Protect Employees On-the-Go with a Bring Your Own Device Policy
- Dave Coriale
- May 28, 2015
Your association is already practicing Bring Your Own Device (BYOD) whether you have a BYOD policy or not. Staffers are using mobile devices in the office, while commuting, and at home to read emails, work on documents, and access your network and apps. And why wouldn’t they? We’re an always-on, get-it-done society.
You need a BYOD policy that everyone can understand and follow. And, it must be a policy that your IT staff can enforce. A good BYOD policy defines the roles, responsibilities, and expectations for IT staff, non-IT staff, and management concerning the use of mobile devices to connect with your association’s network, apps, and data.
What to Consider When Making A Bring Your Own Device (BYOD) policy
In developing a BYOD policy, one of the most critical considerations is security. How will you minimize the risk of security breaches in a way that doesn’t adversely affect staff productivity and privacy? What will you do if an employee’s mobile device is lost, stolen, or missing? Will you be able to wipe that device clean to protect your network and data?
Large associations may have the luxury of investing in Mobile Device Management (MDM) suites that provide more granular control over individual apps and the ability to wipe devices clean when warranted. You still have to balance staff expectations of privacy with the association’s expectations for security, and making it clear to staff where the line is drawn between the two. For example, with MDM, you have the ability to track someone’s location because of their phone’s GPS. Staff must be able to trust IT and management not to look at personal data and photos on their phone.
Understand what part of your data is subject to PCI, HIPPA, Sarbanes-Oxley, and other regulations, and develop a records retention policy that complies with these regulations.
Your BYOD policy must identify the services provided by IT staff to mobile device users. Which devices do you offer for staff’s use and/or support? What type of support do you offer? Do you provide any reimbursement to staff using their own personal devices for work?
You should also spell out the responsibilities of mobile device users. What is your password protocol? What type of back-up must staff use and how often?
Even if you have a good BYOD policy, people are susceptible to being human. They will do things like leave a tablet behind in a hotel room, click on phishing links, or use weak passwords. You will minimize these risks if you provide regular training to build a culture of security.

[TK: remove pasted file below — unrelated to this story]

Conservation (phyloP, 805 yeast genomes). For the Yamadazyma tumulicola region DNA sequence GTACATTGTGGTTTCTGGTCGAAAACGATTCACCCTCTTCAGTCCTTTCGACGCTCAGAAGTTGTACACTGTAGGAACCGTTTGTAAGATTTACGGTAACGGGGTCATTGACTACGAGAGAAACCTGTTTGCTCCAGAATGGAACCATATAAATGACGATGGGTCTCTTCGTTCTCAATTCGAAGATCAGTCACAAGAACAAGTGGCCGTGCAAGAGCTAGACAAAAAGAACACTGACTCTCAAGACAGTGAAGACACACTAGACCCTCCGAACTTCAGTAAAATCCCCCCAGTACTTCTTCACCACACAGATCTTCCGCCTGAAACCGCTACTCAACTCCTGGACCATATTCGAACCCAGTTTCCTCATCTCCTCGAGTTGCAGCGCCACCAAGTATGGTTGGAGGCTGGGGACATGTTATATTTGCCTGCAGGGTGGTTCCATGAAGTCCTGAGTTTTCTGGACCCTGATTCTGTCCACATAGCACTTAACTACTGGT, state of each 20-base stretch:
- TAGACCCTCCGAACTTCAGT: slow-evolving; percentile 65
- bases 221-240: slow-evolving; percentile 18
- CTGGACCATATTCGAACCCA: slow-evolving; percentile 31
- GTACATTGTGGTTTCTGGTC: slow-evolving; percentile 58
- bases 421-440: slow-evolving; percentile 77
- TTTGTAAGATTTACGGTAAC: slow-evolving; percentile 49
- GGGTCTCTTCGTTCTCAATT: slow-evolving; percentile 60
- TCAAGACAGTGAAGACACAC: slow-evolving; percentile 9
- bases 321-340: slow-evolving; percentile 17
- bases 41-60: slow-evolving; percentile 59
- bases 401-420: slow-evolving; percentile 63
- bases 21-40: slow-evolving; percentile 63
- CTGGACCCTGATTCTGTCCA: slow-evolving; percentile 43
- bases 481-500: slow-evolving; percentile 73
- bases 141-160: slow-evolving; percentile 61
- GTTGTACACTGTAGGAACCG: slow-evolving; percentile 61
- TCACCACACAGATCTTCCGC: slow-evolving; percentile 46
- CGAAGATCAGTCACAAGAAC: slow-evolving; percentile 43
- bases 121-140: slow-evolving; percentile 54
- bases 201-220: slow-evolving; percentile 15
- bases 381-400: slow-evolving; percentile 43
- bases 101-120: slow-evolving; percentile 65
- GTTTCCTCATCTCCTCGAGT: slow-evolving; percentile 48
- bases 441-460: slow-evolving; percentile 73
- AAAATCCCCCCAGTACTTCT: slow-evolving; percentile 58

Provide regular BYOD training to staff
Train staff on the dos and don’ts of BYOD during on-boarding and off-boarding processes. Disgruntled former employees can wreak havoc if you don’t have the appropriate BYOD and security policies in place. Reinforce the training regularly so staff doesn’t fall into bad habits.
Make sure your BYOD policy and training cover all practical security concerns and scenarios. For example, what is your policy on accessing the AMS and viewing reports via a mobile device?
Have an email protocol in place and provide the training to support it. Don’t assume everyone knows and follows safe email practices. Just imagine several staffers venting about a board member via email. What if someone decides to forward that email?
4 items for your BYOD to-do list
Here are 4 things you should do to avoid these types of scenarios:
- Find out if you have a BYOD policy.
- Find out if your IT staff can tell you how many people are accessing your system via mobile devices and what type of devices they’re using.
- Decide what level of support you will spend on mobile devices and mobile device management.
- Make mobile device considerations part of your employee onboarding and off-boarding processes.
These resources can help you further explore BYOD considerations.
- CIO.com’s list of 10 MDM tools
Once you determine where you are on the BYOD spectrum, if you decide to seek outside help, our technology consultants can provide additional guidance for developing a BYOD policy and training program, and/or selecting an MDM tool.
Looking for more information about information security? We’ve got you covered.
Check out our infographic Is Your Association Protected From Cyberattacks? for more information on threats to your organization’s security and how you can prevent your data from being compromised.
Flickr photo by Gabriel Saldana